Published on June 11th, 2012 | by Sheila3
I Am (Not) My Hair
Hey guys, well, more like hey ladies because the guys might have to sit this one out. I have decided to invade the Monday Rush section this morning to deal with an issue common among women. I’ve taken time to write this post based on some minor research but I’m hoping the experts here can also chip in and help get to the ‘roots’ of this problem.
Ever heard of Hirsutism (pronounced: hur-soo-tiz-um)? Well it is the medical term used to describe excessive hair growth in women specifically in places where hair usually grows on men. This includes the face as well as the neck, chest, tummy and back. Unfortunately a lot of Nigerian women do not know about this or they seem ‘okay’ with the unwanted facial hair; they walk around looking like Angelina Jolie’s with the jaws of Rick Ross… and I’m not even trying to be funny.
Everywhere you go in Lagos, yes, lets not even talk of the eastern part of the country, you sometimes find that fine babe, speaks with a ‘bri-merican’ accent, has a blackberry, Brazilian weave and maybe some ‘aba-loutins’ heels to match. Take a good look at her and you’ll realize that this is actually a beautiful woman buried under (a lot of) UNWANTED facial hair. Unfortunately she tries to cover it with layers of foundation, which only makes the appearance of the hair even worse and quite irritating if I may add.
Unwanted facial hair is usually not related to any serious illness and it really does not mean the chic is wicked (according to popular village beliefs). However, it can be caused by several different factors, sometimes in combination. These factors include:
- Hereditary – yup! She got it from her mama, grandma or maybe papa :) and if she is from the eastern region, the chances are quite high…:(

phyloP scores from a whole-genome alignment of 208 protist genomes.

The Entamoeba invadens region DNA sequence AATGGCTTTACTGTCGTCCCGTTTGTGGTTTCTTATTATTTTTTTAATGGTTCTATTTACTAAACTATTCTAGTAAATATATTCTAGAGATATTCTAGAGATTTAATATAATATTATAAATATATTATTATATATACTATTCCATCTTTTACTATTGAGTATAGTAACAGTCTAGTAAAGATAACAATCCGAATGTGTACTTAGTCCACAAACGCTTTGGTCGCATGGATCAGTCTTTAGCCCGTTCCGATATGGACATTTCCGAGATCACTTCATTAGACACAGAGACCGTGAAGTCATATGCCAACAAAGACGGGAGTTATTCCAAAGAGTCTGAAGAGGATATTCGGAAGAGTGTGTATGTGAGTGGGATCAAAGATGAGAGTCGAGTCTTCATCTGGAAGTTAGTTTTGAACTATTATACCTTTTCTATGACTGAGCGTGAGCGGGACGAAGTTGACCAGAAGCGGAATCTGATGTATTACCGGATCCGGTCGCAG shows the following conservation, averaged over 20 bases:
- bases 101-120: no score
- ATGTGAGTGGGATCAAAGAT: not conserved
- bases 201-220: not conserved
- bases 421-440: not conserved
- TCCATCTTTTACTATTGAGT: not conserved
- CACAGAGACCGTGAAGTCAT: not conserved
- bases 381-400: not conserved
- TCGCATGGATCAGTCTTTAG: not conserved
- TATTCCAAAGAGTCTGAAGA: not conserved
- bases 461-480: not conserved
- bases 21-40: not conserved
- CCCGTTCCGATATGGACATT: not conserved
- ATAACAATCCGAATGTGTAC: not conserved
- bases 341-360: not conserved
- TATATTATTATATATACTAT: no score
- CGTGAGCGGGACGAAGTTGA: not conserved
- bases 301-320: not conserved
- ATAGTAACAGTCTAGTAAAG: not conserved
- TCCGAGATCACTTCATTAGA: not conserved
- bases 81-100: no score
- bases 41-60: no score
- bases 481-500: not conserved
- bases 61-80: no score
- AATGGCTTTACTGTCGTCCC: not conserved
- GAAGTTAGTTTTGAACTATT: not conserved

- Medication – could be a side effect from some drugs she may be taking. Most allergy and asthma medication contain glucocorticoids (big big medical word) that triggers the growth of unwanted facial hair.
- Hormones – in summary, her body is producing more male than female hormones. Or it could be a hormonal imbalance caused by pregnancy, menopause or being overweight.
The good news is there are different ways of getting rid of unwanted facial hair and it is important you inform others of these options. This way we would have less fine babes with ‘bia-bia’ and ‘moustache’ around. Anyway there are cosmetic, professional and medical treatments but being that I am Miss Affordable, I’ll only talk about the cosmetic treatments that can be done frequently.
- Epilator – This is a form of plucking that uses an electrical device to rapidly grab multiple hairs and pluck them out from the root. I am yet to find where they are sold in Nigeria but you can tell anyone in the UK or America to get one
- Hair removal cream – These are creams that dissolve hair above the surface of the skin. They are very easy to use and you can find them in almost any pharmacy. Feel free to use them on your legs too, we don’t want to see an untamed forest of legs either :)
- Plucking – Using tweezers or fingers to pull out hair from the root is perhaps the simplest way to deal with unwanted facial hair. This takes a lot of time and the pain can be annoying.
Shaving – Cutting off the part of the hair above the surface of the skin with a razor. I do not recommend it because it causes bumps which is another problem on its own …so we’ll strike this through.
- Threading – A twisted thread is rolled across the skin to catch hairs and pull them out from the root. You can get your threading done in salons like Bnaturals and Lefeminic (only naming a few because I know there are more salons)
- Waxing – Hot or cold wax is used to stick to hair and pull it out from the root. Be warned that it can be painful and the hot wax can burn your skin if too hot.
- Laser therapy – Although this is not a cosmetic treatment but a professional one, it is important I mention it. Laser therapy permanently damages individual hairs so they are removed and do not grow back by targeting the melanin, that is the pigment that gives hair its colour. You would need about 5 to 7 sessions, depending on how hairy you are and each session is usually done every 4 to 8 weeks. Bnatural in Ikeja GRA currently offers laser treatments for $450 a session. (That one na investment).
So now that you have been educated, please go ahead and educate others because we need to see less Amazonian women on our streets :) And like I said above, if you’re a professional in this field, kindly enlighten us more or share more solutions with us. Cheers.